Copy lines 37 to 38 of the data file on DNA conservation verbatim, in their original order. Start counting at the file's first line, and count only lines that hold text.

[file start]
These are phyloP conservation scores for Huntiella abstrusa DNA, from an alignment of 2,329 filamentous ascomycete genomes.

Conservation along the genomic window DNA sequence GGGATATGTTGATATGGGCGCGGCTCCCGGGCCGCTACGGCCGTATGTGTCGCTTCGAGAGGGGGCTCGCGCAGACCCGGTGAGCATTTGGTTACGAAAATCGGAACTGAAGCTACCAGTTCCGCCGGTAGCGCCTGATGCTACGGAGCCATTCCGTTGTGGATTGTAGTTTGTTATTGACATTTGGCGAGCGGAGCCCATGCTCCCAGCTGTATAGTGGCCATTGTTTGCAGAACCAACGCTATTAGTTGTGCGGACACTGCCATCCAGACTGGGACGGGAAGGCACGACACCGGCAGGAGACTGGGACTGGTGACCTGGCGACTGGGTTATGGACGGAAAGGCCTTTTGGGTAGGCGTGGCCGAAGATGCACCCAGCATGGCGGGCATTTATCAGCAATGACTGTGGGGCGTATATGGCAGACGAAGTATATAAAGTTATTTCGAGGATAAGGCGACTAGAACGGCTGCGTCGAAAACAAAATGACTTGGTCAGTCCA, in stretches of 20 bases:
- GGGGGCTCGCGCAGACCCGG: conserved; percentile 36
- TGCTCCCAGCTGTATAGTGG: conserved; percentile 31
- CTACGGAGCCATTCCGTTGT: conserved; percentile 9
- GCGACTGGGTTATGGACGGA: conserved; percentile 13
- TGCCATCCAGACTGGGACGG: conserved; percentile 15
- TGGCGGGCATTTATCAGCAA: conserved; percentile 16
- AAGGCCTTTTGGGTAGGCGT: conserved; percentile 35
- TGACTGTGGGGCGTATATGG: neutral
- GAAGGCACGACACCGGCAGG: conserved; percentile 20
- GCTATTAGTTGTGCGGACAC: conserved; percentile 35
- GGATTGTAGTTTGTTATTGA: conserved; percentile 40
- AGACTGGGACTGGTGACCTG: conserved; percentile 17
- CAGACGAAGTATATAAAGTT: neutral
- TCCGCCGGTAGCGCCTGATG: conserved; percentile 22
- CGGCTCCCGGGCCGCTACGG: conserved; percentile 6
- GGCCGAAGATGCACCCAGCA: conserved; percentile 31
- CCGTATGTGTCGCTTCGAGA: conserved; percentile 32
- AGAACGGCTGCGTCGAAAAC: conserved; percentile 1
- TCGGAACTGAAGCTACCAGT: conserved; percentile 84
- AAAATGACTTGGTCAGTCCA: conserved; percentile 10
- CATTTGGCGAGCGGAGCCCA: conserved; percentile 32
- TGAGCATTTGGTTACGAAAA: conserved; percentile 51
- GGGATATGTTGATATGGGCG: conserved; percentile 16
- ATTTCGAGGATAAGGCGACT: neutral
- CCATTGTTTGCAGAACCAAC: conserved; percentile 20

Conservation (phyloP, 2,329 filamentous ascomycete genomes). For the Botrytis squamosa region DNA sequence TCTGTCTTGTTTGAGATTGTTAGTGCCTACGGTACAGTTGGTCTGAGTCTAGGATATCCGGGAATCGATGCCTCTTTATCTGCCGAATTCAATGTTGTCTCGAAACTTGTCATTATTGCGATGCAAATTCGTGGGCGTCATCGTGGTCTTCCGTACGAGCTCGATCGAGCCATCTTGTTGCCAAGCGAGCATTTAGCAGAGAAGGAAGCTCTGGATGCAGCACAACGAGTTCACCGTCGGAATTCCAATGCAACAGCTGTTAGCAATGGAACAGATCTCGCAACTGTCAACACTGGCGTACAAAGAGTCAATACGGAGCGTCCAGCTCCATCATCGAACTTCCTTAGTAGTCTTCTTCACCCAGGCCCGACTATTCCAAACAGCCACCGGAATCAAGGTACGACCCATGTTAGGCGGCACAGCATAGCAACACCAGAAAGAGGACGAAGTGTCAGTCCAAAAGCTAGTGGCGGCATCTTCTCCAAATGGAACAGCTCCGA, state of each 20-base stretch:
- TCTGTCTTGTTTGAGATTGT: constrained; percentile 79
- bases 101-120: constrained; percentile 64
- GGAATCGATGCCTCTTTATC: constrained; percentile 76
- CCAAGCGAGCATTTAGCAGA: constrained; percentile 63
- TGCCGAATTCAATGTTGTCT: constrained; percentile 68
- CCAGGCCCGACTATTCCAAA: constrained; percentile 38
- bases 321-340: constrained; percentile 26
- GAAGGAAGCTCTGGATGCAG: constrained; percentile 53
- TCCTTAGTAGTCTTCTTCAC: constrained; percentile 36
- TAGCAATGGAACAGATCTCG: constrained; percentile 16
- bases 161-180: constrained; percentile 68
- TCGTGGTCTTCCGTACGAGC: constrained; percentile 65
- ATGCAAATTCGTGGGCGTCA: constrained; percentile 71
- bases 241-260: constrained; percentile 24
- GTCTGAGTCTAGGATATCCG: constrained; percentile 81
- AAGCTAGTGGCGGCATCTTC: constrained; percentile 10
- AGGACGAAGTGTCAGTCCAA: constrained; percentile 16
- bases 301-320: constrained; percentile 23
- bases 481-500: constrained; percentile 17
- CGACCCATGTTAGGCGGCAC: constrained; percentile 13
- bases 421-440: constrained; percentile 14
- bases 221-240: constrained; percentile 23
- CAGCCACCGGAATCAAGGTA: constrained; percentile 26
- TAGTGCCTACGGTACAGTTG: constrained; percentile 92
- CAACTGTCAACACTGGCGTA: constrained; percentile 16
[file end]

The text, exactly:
- TCCTTAGTAGTCTTCTTCAC: constrained; percentile 36
- TAGCAATGGAACAGATCTCG: constrained; percentile 16